AUG 24, 2020 4:48 AM PDT

A Shield Surrounds the Flexible SARS-CoV-2 Spike Protein

WRITTEN BY: Carmen Leitch

Researchers know that the viruses including SARS-CoV-2 have a spike protein that allows them to bind to receptors on host cells. In the case of SARS-CoV-2, ACE2 receptors are among those that can bind to the SARS-CoV-2 spike protein, which allows the virus to bind to the host cell membrane and release its contents inside, infecting the host cell.

Scientists have wanted to learn as much as they can about the Sars-CoV-2 spike protein, because it's where an infection starts, and its characteristics could have critical implications for the development of vaccines and therapeutics; this protein triggers an immune response in people.

Researchers have now used advanced techniques including molecular dynamics simulations and cryo-electron tomography, a tool for generating high-resolution three-dimensional views of macromolecules to assess the molecular structure of the spike protein at nearly an atomic scale. The findings have been reported in Science.

The investigators found that the SARS-CoV-2 spike protein has a spherical portion, which contains regions that bind and fuse to the host cell receptor. This is linked to a flexible stalk.

"The upper spherical part of the spike has a structure that is well reproduced by recombinant proteins used for vaccine development," explained Martin Beck, European Molecular Biology Laboratory (EMBL) group leader and a director of the Max Planck Institute (MPI) of Biophysics. "However, our findings about the stalk, which fixes the globular part of the spike protein to the virus surface, were new."

"The stalk was expected to be quite rigid," added Gerhard Hummer, of the MPI of Biophysics and the Institute of Biophysics at Goethe University Frankfurt. "But in our computer models and in the actual images, we discovered that the stalks are extremely flexible."

In this work, 266 cryo-tomograms of about 1,000 different viruses, each carrying about 40 spikes apiece, were created. After dynamics simulations and subtomogram averaging - an image processing tool that combines the tomograms, the new structural information about the spike protein was revealed. The flexibility of the stalk lies with three 'joints' that act as its ankle, knee, and hip.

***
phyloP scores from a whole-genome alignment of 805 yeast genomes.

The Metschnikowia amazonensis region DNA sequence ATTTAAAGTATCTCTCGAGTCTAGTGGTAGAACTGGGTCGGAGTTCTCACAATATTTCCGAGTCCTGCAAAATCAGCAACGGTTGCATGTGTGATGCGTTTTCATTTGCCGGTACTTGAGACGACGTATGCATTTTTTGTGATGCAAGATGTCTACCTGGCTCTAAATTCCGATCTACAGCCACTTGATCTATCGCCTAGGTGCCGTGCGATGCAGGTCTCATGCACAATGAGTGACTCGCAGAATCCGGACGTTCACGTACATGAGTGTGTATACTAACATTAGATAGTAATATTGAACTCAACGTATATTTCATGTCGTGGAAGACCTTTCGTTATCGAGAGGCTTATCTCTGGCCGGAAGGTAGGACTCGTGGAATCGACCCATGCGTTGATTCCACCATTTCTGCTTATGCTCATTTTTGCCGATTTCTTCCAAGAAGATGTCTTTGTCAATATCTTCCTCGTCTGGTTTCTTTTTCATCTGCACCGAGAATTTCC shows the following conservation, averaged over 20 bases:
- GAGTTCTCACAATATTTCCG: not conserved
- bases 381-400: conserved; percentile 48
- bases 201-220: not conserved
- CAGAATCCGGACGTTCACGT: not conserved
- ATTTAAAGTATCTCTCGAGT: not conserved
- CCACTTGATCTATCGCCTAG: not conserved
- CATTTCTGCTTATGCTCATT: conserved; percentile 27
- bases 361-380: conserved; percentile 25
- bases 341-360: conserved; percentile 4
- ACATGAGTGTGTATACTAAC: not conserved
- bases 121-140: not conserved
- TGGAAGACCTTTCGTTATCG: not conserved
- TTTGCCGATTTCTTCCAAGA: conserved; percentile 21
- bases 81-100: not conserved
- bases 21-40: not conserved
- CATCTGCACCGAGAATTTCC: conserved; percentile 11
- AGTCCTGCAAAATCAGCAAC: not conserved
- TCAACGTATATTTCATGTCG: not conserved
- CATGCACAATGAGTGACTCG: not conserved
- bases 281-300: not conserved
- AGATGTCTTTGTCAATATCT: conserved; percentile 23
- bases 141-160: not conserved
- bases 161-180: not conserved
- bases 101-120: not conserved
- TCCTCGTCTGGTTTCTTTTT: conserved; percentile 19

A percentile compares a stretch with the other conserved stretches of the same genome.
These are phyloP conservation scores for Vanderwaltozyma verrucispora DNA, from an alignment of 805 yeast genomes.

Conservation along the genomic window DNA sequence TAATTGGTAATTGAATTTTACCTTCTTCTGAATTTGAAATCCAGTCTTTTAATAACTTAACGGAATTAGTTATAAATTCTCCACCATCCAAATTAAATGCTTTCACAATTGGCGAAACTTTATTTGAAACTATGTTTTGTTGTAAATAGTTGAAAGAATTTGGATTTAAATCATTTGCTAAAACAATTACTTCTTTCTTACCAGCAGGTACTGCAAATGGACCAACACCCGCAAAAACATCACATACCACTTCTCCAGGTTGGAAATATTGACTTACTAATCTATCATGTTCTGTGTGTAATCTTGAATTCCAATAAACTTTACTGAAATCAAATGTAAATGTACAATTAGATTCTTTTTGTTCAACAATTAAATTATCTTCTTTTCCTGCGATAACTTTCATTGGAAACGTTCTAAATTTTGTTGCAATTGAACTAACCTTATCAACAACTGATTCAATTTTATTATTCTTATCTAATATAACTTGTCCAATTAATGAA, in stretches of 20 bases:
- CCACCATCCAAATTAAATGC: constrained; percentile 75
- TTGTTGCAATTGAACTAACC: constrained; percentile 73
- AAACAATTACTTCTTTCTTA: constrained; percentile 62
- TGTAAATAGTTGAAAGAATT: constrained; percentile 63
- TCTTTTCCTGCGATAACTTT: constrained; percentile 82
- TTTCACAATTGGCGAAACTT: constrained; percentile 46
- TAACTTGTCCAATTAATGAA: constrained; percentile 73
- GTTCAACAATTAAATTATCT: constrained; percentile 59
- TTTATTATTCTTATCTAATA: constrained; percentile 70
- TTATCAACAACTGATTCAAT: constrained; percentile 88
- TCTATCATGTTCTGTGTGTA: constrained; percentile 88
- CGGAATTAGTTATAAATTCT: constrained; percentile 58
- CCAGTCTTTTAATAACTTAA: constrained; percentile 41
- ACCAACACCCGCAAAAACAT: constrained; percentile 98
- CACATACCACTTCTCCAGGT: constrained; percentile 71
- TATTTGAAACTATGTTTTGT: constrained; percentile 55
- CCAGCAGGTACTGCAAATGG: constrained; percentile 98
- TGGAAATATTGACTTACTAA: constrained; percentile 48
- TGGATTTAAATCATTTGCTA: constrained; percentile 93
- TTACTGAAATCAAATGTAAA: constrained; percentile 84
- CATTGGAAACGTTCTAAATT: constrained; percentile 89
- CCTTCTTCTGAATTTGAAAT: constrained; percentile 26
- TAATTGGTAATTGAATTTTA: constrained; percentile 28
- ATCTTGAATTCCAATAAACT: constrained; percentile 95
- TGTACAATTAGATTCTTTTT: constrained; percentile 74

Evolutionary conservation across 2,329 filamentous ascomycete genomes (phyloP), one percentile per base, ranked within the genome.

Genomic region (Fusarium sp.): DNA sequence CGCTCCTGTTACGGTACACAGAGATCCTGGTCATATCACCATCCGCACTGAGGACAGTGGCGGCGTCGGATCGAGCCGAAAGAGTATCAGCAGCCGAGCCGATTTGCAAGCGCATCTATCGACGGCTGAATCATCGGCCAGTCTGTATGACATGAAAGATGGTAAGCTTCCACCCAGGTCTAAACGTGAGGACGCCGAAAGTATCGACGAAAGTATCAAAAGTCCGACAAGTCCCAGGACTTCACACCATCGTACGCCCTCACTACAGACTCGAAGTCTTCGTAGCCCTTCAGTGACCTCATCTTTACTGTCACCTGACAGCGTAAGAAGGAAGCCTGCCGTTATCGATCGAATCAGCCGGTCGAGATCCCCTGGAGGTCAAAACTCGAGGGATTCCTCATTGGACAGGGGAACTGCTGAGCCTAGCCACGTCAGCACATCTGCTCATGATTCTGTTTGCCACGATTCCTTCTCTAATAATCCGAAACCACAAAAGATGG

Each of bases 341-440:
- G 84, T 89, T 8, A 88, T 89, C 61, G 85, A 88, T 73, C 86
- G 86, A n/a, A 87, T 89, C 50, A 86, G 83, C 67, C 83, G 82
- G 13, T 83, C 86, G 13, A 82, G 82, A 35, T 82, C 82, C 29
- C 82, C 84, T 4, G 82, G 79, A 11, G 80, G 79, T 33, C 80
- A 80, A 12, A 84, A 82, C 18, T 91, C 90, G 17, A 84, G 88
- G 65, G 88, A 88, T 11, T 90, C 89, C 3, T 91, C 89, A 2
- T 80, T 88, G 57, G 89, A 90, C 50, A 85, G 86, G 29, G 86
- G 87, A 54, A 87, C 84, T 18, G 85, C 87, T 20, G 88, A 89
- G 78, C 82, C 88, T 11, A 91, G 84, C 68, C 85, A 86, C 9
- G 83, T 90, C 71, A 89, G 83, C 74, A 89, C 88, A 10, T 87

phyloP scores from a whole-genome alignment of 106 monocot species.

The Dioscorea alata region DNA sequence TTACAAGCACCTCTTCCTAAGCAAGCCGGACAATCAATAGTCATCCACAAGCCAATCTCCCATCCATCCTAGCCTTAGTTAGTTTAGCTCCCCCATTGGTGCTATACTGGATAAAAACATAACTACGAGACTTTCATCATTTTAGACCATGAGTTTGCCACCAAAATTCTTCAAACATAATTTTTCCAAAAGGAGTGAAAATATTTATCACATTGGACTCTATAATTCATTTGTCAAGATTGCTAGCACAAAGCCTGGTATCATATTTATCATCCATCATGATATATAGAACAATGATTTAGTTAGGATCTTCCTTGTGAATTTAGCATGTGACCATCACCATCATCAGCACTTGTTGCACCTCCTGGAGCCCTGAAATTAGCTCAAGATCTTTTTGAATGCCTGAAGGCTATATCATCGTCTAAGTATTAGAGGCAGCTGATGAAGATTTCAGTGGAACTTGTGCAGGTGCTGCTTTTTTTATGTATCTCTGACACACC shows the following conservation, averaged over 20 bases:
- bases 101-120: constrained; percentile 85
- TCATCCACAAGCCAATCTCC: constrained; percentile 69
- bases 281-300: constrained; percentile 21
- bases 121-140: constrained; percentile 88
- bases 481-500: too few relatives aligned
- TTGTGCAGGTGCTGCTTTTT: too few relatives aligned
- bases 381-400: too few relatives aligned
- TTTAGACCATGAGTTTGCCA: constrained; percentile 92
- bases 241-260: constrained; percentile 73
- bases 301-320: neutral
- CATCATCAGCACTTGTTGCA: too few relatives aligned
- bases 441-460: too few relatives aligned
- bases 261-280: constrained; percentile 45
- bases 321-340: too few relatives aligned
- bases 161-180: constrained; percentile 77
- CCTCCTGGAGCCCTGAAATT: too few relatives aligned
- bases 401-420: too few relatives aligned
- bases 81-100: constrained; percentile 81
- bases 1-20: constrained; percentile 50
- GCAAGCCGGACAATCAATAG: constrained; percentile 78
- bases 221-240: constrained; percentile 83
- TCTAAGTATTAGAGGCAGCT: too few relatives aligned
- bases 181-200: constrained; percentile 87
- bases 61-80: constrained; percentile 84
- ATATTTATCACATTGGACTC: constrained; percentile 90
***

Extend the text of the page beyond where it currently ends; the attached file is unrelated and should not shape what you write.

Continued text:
Colorized scanning electron micrograph of a cell heavily infected with SARS-CoV-2 virus particles (yellow), isolated from a patient sample. Image captured at the NIAID Integrated Research Facility (IRF) in Fort Detrick, Maryland. / Credit: NIAID

"Like a balloon on a string, the spikes appear to move on the surface of the virus and thus are able to search for the receptor for docking to the target cell," said Jacomine Krijnse Locker, group leader at the Paul-Ehrlich-Institut.

Antibodies targeting the spike protein can prevent infection, neutralizing the virus, if they attach to the spike protein and prevent it from binding to a host cell. This work has shown that the entire spike protein, including the stalk, carries chains of sugar molecules called glycans. This gives the spike a kind of protective shield that helps prevent such neutralizing antibodies from binding to it.


Sources: AAAS/Eurekalert! via European Molecular Biology Laboratory, Science

About the Author
  • Experienced research scientist and technical expert with authorships on 28 peer-reviewed publications, traveler to over 60 countries, published photographer and internationally-exhibited painter, volunteer trained in disaster-response, CPR and DV counseling.
You May Also Like
AUG 17, 2020
Immunology
Nervous Protein Neuromedin B May Prevent Immune Reactivity
AUG 17, 2020
Nervous Protein Neuromedin B May Prevent Immune Reactivity
A protein produced by the nervous system seems to play a role in regulating the immune system. For people with inflammat ...
SEP 11, 2020
Genetics & Genomics
A Better Understanding of Telomere Length Throughout the Body
SEP 11, 2020
A Better Understanding of Telomere Length Throughout the Body
Telomeres cap the ends of chromosomes. They work to protect the chromosomes from degradation, and are known to get short ...
SEP 11, 2020
Cell & Molecular Biology
How Variants Affect Gene Expression Across Cell Types
SEP 11, 2020
How Variants Affect Gene Expression Across Cell Types
The Genotype-Tissue Expression (GTEx) Consortium, has produced multiple papers that have provided new insight into human ...
OCT 13, 2020
Microbiology
Bacterial Biofilms Can Take on Some Animal-Like Characteristics
OCT 13, 2020
Bacterial Biofilms Can Take on Some Animal-Like Characteristics
Bacteria are everywhere, even inside of our bodies, and they are thought to date back to the early days of life on Earth ...
OCT 18, 2020
Genetics & Genomics
'Silent' Mutations Might Have Given SARS-CoV-2 an Edge
OCT 18, 2020
'Silent' Mutations Might Have Given SARS-CoV-2 an Edge
The pandemic virus SARS-CoV-2 is thought to have originated in bats, like many viruses. To make the leap and infect anot ...
OCT 22, 2020
Cell & Molecular Biology
How a Gene Variant Raises the Risk of Multiple Sclerosis
OCT 22, 2020
How a Gene Variant Raises the Risk of Multiple Sclerosis
Now that sequencing the whole human genome is easier, faster, and cheaper than it used to be, scientists have been able ...
Loading Comments...